5. They draft these stories, adding details to make them as interesting as possible, using the circle drawings as illustrations.

6. The stories are presented and discussed.

(See Fisher R. Games for Thinking for more drawing games to encourage creativity).

Teaching strategies to support creative thinking across the curriculum

Any lesson can develop creative thinking if it involves pupils generating and extending ideas, suggesting hypotheses, applying imagination and finding new or innovative outcomes. Try to include opportunities for creativity in the lessons you teach. Look for evidence of pupils’:

  • using imagination
  • generating questions, ideas and outcomes
  • experimenting with alternatives
  • being original
  • expanding on what they know or say
  • exercising their judgement

The following are some strategies can be applied to a wide range of curriculum areas:

Use imagination

Think of new ideas, speculate on what might be possible and apply imagination to improve outcomes.

Question cues:

  • What might happen if … (if not)?
  • Can you imagine…
  • Suggest an improvement on …

Generate more ideas

Generate many responses, encourage thinking of alternatives and the asking of questions.

Question cues:

  • How many kinds of … can you think of?
  • List all … that could be used for …?
  • What questions could you could ask?

Experiment with alternatives

Be willing to change one’s initial ideas, see things another way, experiment with alternative approaches.

Question cues:

  • How else might you …?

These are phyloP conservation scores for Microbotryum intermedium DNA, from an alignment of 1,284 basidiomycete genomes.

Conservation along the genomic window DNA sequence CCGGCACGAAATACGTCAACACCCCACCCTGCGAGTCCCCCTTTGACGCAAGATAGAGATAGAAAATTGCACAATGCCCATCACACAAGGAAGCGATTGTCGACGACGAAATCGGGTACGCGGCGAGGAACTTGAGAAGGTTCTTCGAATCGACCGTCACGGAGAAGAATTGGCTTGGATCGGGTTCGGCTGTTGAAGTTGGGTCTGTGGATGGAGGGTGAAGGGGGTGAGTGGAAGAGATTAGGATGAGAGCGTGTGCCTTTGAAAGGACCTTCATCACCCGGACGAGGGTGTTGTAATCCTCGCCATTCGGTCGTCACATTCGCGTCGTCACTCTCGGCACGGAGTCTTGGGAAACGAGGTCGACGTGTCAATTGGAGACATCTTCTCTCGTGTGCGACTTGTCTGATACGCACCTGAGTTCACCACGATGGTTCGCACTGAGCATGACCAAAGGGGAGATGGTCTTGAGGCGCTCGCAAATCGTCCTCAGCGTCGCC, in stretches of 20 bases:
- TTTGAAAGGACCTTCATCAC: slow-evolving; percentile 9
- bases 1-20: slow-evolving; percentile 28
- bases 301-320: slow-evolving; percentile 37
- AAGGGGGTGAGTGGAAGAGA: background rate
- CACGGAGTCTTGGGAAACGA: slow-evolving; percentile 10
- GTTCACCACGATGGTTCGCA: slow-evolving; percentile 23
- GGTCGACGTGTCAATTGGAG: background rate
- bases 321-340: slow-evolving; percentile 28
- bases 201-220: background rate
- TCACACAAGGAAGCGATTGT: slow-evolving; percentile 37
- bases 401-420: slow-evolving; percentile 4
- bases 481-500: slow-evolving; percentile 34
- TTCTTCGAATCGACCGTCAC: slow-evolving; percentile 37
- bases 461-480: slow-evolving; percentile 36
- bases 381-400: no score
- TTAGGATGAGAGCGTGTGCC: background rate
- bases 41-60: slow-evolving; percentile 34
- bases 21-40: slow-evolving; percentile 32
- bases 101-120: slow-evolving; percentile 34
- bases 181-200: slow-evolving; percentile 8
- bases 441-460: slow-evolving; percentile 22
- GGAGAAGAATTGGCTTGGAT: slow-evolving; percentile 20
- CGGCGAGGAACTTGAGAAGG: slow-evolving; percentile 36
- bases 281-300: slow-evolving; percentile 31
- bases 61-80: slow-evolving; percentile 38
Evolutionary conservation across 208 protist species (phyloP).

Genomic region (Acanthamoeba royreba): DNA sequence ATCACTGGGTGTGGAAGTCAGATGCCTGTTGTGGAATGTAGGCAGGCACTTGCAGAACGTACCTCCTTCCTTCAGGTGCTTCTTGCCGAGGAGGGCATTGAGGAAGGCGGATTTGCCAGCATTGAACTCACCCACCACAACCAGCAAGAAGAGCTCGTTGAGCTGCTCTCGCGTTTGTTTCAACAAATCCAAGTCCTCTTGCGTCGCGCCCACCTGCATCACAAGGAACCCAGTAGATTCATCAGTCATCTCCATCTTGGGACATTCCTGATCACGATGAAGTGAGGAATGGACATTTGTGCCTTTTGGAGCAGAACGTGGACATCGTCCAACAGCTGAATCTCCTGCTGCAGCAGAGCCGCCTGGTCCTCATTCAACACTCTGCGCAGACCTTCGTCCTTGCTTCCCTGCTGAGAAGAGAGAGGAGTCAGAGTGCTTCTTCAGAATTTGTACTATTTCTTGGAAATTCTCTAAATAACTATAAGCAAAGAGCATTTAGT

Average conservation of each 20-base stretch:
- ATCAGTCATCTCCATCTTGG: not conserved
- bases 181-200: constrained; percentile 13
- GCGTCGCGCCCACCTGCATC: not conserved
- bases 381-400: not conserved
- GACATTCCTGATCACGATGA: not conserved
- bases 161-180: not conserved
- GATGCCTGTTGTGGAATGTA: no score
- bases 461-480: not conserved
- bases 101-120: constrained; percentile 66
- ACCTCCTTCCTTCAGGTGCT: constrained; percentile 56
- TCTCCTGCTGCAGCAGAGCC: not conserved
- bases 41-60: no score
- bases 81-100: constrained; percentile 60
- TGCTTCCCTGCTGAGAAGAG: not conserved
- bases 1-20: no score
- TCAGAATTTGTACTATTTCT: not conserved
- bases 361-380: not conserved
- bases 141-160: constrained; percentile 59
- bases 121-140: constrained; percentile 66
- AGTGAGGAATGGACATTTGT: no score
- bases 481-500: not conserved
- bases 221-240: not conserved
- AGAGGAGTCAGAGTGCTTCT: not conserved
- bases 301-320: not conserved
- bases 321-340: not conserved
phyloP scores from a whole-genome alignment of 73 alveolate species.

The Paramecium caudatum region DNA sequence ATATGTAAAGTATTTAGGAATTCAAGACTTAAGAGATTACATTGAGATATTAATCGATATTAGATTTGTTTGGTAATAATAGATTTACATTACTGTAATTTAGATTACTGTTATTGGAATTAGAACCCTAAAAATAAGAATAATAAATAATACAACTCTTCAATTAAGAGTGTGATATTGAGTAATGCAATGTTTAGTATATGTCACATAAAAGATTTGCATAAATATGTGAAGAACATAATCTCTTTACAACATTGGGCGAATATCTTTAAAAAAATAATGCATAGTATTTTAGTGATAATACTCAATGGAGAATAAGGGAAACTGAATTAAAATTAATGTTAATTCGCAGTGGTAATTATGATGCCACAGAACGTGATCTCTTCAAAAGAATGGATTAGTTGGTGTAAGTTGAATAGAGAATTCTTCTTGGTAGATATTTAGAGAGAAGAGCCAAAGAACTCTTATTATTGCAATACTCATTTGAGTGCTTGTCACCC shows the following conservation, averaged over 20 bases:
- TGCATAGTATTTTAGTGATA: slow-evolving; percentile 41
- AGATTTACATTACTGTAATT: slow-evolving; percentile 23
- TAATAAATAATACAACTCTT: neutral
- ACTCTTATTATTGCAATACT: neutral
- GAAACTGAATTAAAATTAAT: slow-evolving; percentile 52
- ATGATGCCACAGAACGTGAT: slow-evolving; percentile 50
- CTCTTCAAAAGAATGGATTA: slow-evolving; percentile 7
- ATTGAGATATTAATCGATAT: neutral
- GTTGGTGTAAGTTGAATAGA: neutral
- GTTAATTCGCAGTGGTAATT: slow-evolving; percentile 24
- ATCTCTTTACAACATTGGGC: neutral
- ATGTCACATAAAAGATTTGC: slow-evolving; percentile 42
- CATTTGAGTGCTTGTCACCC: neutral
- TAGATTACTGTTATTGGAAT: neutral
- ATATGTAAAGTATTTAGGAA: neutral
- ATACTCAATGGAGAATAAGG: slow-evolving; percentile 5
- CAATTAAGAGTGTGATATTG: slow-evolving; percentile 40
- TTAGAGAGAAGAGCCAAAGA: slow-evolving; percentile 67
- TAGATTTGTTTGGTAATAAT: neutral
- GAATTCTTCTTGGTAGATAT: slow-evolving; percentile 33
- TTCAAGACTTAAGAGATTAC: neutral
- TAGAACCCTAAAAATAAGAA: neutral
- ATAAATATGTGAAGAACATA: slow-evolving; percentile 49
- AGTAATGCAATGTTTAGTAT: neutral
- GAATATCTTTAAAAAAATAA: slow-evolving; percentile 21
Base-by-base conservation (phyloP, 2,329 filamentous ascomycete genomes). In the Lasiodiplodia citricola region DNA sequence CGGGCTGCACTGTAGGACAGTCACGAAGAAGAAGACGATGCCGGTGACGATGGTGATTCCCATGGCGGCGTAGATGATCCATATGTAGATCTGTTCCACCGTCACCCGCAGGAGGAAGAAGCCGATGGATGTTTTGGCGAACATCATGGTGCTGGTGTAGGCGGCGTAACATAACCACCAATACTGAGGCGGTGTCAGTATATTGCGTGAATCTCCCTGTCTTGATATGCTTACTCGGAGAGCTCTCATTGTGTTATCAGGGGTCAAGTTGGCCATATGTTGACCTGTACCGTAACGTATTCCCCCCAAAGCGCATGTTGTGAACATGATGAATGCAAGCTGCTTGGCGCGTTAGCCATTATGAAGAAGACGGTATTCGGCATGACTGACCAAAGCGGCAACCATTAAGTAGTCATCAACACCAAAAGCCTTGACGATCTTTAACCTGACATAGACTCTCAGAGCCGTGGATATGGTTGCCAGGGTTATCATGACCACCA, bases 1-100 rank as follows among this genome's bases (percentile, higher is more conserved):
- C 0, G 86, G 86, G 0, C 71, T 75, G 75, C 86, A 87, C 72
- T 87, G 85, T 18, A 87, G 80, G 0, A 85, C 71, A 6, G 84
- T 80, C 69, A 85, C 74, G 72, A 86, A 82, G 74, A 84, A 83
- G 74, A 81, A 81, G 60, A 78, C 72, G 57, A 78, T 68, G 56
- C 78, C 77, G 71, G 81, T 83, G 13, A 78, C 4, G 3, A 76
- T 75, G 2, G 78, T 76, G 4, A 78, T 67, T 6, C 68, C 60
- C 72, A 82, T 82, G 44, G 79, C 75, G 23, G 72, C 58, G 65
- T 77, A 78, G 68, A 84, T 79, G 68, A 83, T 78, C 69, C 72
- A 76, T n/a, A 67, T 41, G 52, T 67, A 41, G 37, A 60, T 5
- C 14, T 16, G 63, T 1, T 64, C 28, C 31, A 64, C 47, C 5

• Think of five ways of/questions to ask about/reasons for ….
  • List ten things you could do with … (a shape, picture, object, photo, story etc.)

Be original

Think of novel ideas, unique solutions, and design original plans

Question cues:

  • Design a game for …
  • Invent a way to …
  • Think of a way to improve … (an object, game, story, plan etc.)

Expand on what you do and know

Elaborate on what you know, build on a given situation, make it more interesting.

Question cues:

  • What might we add … (eg to a word, phrase, sentence, story, picture, design)
  • What might we change … (eg to make it different, more interesting)
  • What is another way to … (eg solve problem, investigate a mystery)

Exercise your judgement

Assess what we have thought/done, evaluate the process and judge the outcome.

Question cues:

  • What criteria should we use to judge whether …?
  • What is good/could be improved/is interesting about ….
  • What could/should you/we do next …?

Creativity cannot be left to chance, it must be valued, encouraged and expected - and seen as essential to all teaching and learning. So get creative – and enjoy it!

References

Fisher R. (1996) Stories for Thinking, Oxford: Nash Pollock. In Spanish ‘Cuentas para pensar’ (Ediciones Obilisco, 2005).

Fisher R. (1997) Games for Thinking, Oxford: Nash Pollock. In Spanish ‘Juegos para pensar’ (Ediciones Obilisco, 2002).

Fisher R. (1999) Head Start: How to Develop Your Child’s Mind, London: Souvenir Press.

Fisher R. (2001) Values for Thinking, Oxford: Nash Pollock. In Spanish ‘Valores para pensar’ (Ediciones Obilisco, 2005).

Fisher R. & Williams M. (eds) (2004) Unlocking Creativity, London: David Fulton

Fisher R. (2005) (2nd ed.) Teaching Children to Learn, Cheltenham: Nelson Thornes.

Fisher R. (2005) (2nd ed.) Teaching Children to Think, Cheltenham: Nelson Thornes

Fisher R. (in press) Starters for Thinking, Oxford: Nash Pollock

About this paper

This paper may be quoted but not reprinted without permission. The reference for this paper is: Fisher R. (in press), ‘Expanding Minds: Developing Creativity in Young Learners ', CATS: The IATEFL Young Learners SIG journal. Spring 2006

Address for correspondence:

Prof. Robert Fisher, Halsbury Building, Brunel University, Uxbridge UB8 3PH, England

© Robert Fisher